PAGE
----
What Is an ADC?
• Mixed-Signal Device
– Analog Input
– Digital Output
• May be Considered to be a Divider
– Output says: Input is What Fraction of VREF?
– Output = 2n x G x AIN / VREF
• n = # of Output Bits (Resolution)
• G = Gain Factor (usually “1”)
• AIN = Analog Input Voltage (or Current)
• VREF (IREF)= Reference Voltage (or Current)
Because the Analog-to-Digital Converter (A/D Converter or ADC) has both analog and digital
functions, it is a mixed-signal device. Many of us consider the ADC to be a mysterious device.
It can, however, be considered very simply to be the instrument that it is: a device that
provides an output that digitally represents the input voltage or current level.
Notice I said voltage or current. Most ADCs convert an input voltage to a digital word, but the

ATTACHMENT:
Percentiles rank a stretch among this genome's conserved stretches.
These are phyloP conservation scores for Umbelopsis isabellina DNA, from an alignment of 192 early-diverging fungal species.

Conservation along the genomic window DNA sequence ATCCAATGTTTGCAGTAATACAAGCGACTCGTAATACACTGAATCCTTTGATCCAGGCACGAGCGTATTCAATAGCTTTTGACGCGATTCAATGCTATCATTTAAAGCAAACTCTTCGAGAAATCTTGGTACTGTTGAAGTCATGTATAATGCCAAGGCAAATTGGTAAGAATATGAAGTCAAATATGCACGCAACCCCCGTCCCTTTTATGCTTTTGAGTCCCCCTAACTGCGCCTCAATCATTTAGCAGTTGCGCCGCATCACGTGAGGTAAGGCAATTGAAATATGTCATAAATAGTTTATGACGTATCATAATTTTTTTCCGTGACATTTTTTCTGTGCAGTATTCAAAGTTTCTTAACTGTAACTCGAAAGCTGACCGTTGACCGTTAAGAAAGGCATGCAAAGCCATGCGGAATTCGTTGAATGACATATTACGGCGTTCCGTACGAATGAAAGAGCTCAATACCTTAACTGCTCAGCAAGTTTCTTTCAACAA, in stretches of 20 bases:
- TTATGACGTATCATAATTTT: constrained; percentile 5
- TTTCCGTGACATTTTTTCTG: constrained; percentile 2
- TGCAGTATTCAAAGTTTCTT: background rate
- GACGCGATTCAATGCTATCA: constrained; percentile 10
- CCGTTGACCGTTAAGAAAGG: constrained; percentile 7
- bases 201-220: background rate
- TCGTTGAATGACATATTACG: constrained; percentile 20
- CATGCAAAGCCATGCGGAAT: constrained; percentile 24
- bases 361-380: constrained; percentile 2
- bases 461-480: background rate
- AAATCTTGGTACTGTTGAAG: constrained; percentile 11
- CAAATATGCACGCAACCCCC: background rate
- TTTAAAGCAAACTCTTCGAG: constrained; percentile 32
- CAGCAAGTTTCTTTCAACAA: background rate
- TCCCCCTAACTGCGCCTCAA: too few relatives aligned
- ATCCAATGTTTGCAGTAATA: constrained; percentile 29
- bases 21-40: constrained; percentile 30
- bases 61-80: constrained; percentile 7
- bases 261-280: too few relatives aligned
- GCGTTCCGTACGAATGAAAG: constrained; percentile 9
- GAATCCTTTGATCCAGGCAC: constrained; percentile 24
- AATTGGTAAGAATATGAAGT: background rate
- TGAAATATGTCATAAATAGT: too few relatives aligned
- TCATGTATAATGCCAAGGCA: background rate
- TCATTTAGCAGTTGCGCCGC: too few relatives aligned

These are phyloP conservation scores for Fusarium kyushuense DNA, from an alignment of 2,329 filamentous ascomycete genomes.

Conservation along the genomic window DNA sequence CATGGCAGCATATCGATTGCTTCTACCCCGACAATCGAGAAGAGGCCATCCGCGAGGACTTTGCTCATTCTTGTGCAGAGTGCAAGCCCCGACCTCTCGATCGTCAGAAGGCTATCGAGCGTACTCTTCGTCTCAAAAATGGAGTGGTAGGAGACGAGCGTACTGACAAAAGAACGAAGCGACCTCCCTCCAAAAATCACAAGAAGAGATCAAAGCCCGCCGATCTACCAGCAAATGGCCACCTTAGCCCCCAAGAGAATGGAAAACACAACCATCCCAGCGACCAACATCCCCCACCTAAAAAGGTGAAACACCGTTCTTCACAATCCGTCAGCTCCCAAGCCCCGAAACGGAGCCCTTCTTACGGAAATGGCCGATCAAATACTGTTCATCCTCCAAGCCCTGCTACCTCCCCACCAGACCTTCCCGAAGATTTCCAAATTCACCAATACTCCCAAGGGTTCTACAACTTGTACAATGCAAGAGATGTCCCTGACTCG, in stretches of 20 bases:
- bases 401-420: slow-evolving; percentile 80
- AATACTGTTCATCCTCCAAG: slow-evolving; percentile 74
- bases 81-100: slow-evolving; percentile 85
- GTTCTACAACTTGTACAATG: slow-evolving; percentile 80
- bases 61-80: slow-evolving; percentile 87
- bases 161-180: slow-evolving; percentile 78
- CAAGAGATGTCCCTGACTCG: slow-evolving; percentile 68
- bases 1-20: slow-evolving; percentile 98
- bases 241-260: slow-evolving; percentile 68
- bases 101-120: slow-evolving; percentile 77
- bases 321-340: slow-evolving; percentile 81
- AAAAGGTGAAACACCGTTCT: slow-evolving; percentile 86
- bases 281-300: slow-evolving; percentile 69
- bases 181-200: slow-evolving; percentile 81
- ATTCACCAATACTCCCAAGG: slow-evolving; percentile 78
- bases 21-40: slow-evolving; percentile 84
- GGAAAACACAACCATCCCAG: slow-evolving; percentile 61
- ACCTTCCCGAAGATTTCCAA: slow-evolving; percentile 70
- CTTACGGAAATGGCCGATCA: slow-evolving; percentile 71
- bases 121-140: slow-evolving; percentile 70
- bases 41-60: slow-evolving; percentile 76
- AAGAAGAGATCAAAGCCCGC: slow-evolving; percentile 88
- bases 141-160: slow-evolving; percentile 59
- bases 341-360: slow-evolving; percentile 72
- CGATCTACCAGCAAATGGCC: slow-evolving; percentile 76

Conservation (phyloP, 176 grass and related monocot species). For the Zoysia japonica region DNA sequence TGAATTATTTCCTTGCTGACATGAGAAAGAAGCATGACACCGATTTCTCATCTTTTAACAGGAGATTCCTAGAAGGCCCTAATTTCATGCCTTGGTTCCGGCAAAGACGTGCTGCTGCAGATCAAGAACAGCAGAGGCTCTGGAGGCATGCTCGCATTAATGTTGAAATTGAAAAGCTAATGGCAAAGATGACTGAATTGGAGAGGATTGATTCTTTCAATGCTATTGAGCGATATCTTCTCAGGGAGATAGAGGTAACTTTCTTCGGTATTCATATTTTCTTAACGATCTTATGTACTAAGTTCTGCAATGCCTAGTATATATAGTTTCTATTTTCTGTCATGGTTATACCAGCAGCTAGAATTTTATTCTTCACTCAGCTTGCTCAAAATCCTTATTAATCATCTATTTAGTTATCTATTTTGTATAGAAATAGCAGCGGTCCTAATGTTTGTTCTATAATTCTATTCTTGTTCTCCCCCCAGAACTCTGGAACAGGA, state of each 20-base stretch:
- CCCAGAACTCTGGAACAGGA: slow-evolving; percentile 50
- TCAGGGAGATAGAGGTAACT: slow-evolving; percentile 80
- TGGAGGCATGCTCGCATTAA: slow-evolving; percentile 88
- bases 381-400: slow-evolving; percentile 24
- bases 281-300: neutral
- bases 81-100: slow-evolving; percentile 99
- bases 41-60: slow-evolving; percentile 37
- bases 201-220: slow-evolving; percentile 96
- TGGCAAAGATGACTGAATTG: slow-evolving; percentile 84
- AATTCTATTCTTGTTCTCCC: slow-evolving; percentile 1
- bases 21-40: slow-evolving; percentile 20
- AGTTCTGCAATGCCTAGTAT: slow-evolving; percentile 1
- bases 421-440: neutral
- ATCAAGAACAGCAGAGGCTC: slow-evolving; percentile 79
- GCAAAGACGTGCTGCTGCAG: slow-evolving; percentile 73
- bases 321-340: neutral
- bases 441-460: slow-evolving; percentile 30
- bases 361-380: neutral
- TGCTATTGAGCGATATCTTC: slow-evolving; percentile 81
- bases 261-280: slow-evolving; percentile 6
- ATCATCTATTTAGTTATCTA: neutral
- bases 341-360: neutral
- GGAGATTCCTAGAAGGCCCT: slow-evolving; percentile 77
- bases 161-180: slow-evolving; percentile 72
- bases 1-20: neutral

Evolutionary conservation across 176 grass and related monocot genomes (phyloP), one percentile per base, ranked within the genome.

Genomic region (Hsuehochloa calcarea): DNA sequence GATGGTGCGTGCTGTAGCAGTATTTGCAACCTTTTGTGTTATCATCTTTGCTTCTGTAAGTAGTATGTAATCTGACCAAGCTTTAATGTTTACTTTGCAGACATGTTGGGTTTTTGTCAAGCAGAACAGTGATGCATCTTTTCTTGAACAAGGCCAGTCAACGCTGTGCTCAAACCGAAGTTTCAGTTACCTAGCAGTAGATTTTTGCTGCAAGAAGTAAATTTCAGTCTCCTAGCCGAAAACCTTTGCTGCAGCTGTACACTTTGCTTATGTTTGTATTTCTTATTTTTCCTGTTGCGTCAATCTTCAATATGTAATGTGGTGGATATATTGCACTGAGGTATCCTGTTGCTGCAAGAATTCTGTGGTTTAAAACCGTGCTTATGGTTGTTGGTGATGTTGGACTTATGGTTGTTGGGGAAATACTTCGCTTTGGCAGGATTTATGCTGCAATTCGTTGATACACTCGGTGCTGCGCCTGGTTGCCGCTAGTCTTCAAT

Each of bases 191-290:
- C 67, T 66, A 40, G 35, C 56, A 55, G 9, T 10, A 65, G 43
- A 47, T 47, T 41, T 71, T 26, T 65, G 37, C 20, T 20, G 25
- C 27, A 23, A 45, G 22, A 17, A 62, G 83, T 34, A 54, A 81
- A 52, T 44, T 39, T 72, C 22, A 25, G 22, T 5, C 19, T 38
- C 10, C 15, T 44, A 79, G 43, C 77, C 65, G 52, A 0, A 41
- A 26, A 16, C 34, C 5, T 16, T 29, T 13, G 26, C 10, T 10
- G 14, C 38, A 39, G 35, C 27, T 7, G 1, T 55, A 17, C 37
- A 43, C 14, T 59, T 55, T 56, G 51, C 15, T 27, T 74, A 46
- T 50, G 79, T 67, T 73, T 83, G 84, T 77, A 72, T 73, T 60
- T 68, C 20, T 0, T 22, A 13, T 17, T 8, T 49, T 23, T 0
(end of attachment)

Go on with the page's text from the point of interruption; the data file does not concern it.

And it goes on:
true definition of an ADC does include the possibility of an input current.
An ADC has an analog reference voltage or current against which the analog input is
compared. The digital output word tells us what fraction of the reference voltage or current is
the input voltage or current. So, basically, the ADC is a divider.
The Input/Output transfer function is given by the formula indicated here. If you have seen this
formula before, you probably did not see the “G” term (gain factor). This is because we
generally consider this to be unity. However, National Semiconductor has introduced ADCs
with other gain factors, so it is important to understand that this factor is present.